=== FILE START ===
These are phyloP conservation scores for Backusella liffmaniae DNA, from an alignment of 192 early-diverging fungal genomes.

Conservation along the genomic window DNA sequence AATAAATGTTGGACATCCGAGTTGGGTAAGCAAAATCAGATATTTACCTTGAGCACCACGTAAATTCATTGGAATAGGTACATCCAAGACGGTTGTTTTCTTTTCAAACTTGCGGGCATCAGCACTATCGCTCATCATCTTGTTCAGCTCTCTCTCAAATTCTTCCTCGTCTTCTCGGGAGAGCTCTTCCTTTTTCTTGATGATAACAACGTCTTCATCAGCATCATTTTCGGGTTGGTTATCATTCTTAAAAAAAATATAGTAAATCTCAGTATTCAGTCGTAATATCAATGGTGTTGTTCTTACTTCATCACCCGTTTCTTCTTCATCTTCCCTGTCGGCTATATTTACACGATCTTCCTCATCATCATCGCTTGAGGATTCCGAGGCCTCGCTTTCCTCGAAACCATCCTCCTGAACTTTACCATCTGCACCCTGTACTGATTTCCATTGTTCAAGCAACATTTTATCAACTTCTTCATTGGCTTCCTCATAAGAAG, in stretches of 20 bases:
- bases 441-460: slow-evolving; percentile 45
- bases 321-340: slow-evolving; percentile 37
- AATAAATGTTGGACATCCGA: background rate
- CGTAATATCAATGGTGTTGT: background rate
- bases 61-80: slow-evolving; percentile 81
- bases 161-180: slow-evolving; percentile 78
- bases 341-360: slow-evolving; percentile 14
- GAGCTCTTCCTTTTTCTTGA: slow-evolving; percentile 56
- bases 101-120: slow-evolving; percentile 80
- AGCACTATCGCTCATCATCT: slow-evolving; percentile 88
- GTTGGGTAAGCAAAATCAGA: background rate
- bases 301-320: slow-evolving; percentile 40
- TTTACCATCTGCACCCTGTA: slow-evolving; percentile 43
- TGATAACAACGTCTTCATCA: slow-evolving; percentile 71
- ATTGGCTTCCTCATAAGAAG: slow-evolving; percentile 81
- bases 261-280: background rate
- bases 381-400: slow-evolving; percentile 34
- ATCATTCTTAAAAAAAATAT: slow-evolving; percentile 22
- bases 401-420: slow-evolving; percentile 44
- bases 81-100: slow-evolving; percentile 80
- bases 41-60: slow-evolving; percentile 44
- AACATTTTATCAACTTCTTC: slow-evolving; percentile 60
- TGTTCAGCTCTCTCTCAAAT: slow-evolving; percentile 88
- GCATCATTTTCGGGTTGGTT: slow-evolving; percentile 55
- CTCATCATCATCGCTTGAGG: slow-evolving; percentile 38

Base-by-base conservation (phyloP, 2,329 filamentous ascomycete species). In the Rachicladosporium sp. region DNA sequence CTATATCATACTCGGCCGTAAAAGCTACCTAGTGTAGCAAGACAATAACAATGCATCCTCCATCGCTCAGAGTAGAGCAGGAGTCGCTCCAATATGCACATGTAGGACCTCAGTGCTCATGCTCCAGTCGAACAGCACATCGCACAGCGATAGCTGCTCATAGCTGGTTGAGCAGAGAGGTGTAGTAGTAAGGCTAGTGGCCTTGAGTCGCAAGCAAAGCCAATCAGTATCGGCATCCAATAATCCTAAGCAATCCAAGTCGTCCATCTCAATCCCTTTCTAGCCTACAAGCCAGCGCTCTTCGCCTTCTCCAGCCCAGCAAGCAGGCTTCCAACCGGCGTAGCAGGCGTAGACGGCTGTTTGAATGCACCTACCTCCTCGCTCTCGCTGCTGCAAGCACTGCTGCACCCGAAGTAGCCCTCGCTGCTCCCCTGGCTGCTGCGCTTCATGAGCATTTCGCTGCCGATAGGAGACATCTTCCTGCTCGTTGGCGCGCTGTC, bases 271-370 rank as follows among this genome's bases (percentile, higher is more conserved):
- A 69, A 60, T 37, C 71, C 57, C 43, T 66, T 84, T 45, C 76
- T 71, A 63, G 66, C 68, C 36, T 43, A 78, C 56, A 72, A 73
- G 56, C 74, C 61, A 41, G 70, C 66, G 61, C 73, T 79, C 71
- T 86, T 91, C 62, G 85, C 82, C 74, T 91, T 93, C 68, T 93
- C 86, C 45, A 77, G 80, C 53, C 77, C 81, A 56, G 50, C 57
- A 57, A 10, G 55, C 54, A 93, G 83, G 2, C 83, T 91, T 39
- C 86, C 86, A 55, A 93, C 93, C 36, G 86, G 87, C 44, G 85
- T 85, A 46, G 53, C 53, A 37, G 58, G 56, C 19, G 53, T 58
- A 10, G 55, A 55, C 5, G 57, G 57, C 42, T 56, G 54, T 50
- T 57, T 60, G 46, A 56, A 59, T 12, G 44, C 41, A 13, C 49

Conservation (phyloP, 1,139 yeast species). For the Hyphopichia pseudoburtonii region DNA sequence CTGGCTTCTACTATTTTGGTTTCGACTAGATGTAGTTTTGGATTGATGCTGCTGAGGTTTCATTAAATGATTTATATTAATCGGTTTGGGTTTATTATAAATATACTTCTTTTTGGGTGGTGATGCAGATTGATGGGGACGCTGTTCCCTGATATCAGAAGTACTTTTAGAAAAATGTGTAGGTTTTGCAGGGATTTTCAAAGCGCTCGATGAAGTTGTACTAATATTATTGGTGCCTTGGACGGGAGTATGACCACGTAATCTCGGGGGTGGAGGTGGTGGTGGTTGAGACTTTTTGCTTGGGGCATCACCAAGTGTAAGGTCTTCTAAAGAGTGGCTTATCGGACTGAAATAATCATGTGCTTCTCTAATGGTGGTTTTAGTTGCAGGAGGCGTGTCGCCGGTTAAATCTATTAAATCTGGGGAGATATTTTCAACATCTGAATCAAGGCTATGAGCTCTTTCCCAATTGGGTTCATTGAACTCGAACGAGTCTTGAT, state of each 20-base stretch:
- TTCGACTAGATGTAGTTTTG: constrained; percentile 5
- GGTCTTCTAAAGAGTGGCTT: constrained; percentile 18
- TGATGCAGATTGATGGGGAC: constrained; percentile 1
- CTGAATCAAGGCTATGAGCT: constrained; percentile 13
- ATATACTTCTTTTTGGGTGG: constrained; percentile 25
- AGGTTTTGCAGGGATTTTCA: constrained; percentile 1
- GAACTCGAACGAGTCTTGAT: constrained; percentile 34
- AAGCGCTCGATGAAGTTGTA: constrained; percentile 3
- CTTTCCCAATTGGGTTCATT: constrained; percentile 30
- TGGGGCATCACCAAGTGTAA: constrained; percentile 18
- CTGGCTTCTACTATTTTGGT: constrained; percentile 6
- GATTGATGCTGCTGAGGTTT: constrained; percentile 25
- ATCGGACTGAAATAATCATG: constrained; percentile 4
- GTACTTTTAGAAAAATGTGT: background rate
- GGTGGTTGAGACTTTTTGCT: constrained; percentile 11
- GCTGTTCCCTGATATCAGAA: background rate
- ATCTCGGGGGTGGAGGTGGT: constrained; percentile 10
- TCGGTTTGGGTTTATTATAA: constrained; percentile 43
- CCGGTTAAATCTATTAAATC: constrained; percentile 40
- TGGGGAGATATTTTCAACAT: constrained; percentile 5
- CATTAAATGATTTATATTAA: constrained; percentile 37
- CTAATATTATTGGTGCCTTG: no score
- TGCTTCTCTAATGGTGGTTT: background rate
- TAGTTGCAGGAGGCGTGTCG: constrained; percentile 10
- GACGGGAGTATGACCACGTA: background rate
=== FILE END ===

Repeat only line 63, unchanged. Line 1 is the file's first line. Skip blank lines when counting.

- TAGTTGCAGGAGGCGTGTCG: constrained; percentile 10